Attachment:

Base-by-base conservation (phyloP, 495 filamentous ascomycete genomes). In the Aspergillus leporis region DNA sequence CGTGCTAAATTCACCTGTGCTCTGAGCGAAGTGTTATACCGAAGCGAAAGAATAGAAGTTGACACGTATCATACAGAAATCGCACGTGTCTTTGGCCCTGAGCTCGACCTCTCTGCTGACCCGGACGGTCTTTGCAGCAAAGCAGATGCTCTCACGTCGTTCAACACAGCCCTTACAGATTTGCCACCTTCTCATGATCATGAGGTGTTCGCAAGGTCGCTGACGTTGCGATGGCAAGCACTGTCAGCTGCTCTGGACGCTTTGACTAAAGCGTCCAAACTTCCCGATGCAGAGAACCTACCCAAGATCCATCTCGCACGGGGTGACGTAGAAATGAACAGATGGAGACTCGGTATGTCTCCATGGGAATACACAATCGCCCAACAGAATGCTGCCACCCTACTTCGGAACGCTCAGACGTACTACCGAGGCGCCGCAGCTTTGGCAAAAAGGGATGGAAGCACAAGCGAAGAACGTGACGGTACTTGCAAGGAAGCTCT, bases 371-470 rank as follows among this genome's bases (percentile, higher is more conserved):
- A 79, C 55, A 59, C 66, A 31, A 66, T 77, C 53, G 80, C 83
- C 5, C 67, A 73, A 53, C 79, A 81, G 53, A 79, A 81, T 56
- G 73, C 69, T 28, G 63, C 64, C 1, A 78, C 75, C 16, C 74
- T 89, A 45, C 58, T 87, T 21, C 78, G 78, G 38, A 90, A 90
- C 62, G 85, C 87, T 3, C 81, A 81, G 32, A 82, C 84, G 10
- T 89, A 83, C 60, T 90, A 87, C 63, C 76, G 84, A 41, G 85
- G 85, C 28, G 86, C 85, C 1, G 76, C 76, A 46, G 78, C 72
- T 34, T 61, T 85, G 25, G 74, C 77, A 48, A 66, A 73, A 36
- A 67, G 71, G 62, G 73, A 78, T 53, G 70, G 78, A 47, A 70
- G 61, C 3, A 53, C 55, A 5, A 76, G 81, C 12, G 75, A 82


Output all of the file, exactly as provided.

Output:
Base-by-base conservation (phyloP, 495 filamentous ascomycete genomes). In the Aspergillus leporis region DNA sequence CGTGCTAAATTCACCTGTGCTCTGAGCGAAGTGTTATACCGAAGCGAAAGAATAGAAGTTGACACGTATCATACAGAAATCGCACGTGTCTTTGGCCCTGAGCTCGACCTCTCTGCTGACCCGGACGGTCTTTGCAGCAAAGCAGATGCTCTCACGTCGTTCAACACAGCCCTTACAGATTTGCCACCTTCTCATGATCATGAGGTGTTCGCAAGGTCGCTGACGTTGCGATGGCAAGCACTGTCAGCTGCTCTGGACGCTTTGACTAAAGCGTCCAAACTTCCCGATGCAGAGAACCTACCCAAGATCCATCTCGCACGGGGTGACGTAGAAATGAACAGATGGAGACTCGGTATGTCTCCATGGGAATACACAATCGCCCAACAGAATGCTGCCACCCTACTTCGGAACGCTCAGACGTACTACCGAGGCGCCGCAGCTTTGGCAAAAAGGGATGGAAGCACAAGCGAAGAACGTGACGGTACTTGCAAGGAAGCTCT, bases 371-470 rank as follows among this genome's bases (percentile, higher is more conserved):
- A 79, C 55, A 59, C 66, A 31, A 66, T 77, C 53, G 80, C 83
- C 5, C 67, A 73, A 53, C 79, A 81, G 53, A 79, A 81, T 56
- G 73, C 69, T 28, G 63, C 64, C 1, A 78, C 75, C 16, C 74
- T 89, A 45, C 58, T 87, T 21, C 78, G 78, G 38, A 90, A 90
- C 62, G 85, C 87, T 3, C 81, A 81, G 32, A 82, C 84, G 10
- T 89, A 83, C 60, T 90, A 87, C 63, C 76, G 84, A 41, G 85
- G 85, C 28, G 86, C 85, C 1, G 76, C 76, A 46, G 78, C 72
- T 34, T 61, T 85, G 25, G 74, C 77, A 48, A 66, A 73, A 36
- A 67, G 71, G 62, G 73, A 78, T 53, G 70, G 78, A 47, A 70
- G 61, C 3, A 53, C 55, A 5, A 76, G 81, C 12, G 75, A 82